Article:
Being healthy is something that most of us aim for.
We brush our teeth twice a day. We go for a jog around the neighbourhood. We eat a handful of nuts instead of chomping on a chocolate bar. We see our doctor if we don’t feel well, but even though we may go to the effort of doing all of these ‘healthy’ habits, are you undoing all of your hard work by consuming processed foods that contain a significant amount of sugar?
Let’s face it, sugar is everywhere in supermarket staples. Some might appear to be healthy on the surface, but there might be a few ingredients that could have a negative affect on your oral health.
So, we’re pulling back the sugary curtain to show you what’s really in the food you eat.
This information could help you be healthier overall, but especially for your oral health. Essentially, we want you to become more “sugar savvy”.
Hiding in plain sight
You might think that a little extra sugar here and there isn’t such a big deal, but the odds are, you might be taking in far more sugar than you realise.
The Australian Bureau of Statistics reported in 2011-12 that Australians on average consumes an average of 12 teaspoons of sugar a day. This is more than the1.
To flip these statistics on their head, the Australian Dental Association constantly looks at ways to educate Australians about the importance of maintaining good oral health. However, in this article we focus on the food you eat, how sugar can negatively affect your dental health and what other tips you can incorporate in order to further protect your teeth.
Eat and drink well
Beyond limiting the sugar you eat, the Australian Dental Association recommends drinking more water, avoid acidic foods and drinks and snacking between meals and concentrating on the good stuff like vegetables and dairy products1a.
Foods with hidden sugars like biscuits, crackers, cereals, chips and even dried fruit can cause acid attacks on your tooth enamel as they break down into sugars in the mouth2a. On top of this, snacking frequently doesn’t allow your mouth the time to neutralise these acid attacks that occur when eating and therefore increasing your risk of damage to your tooth enamel2a.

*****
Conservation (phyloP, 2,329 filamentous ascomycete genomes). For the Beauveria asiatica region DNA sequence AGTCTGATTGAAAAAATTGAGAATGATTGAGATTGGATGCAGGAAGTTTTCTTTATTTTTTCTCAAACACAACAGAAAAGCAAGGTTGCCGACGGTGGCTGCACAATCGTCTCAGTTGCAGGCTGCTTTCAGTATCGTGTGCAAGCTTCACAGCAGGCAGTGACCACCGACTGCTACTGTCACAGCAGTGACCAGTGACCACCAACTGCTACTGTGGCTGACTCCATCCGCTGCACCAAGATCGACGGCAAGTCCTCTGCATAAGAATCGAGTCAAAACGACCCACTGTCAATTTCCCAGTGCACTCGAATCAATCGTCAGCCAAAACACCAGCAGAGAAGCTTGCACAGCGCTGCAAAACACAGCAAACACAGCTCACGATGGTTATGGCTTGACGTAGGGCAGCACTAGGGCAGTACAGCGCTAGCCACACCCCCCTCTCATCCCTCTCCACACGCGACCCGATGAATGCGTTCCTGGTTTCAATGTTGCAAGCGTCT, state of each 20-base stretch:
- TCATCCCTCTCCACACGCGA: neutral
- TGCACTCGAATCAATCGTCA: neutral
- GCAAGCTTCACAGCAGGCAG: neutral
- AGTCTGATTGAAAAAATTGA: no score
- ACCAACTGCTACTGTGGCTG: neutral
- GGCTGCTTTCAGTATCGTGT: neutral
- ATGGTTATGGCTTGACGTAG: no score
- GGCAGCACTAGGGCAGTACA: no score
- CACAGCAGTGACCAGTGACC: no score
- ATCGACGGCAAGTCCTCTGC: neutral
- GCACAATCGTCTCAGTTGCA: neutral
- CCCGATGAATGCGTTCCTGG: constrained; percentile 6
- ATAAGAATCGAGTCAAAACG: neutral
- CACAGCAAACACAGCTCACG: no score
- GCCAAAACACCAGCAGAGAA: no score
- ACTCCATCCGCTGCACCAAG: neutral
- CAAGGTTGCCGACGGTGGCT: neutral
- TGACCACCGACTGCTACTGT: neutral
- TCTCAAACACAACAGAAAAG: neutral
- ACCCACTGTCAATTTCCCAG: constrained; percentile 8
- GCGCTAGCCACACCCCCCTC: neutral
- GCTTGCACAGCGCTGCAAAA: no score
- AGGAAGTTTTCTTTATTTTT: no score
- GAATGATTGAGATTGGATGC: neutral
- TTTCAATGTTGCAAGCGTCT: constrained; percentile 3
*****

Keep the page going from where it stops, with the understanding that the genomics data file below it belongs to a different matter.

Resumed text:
Of course, before you make any major dietary changes, first check with a healthcare professional.
Chewing sugar-free gum (and that’s the crucial qualifier, it must be sugar-free!) may not be the first thing that springs to mind when you’re thinking about good dietary habits that benefit your teeth. But, studies have shown that chewing sugar-free gum for 20 minutes after eating can prompt your mouth to produce more saliva, which helps neutralise decay-causing acid attacks2a.
How you can further care for your pearly whites?
Keeping your teeth and gums healthy can be easy by following a few of the following simple tips.
If you're like most people, there’s not a whole lot of brushing going on. In fact, only 53% of Australians brush twice a day1. The reality is that a quick, occasional dash along your teeth with a hope and a prayer is not going to cut it. As your dentist will tell you, you need to brush for at least two minutes, twice a day. Taking care to use a soft-bristled toothbrush, start at the back of your mouth and slowly brush in small circular motions If you brush too hard you could run the risk of progressively wearing away at your gums1.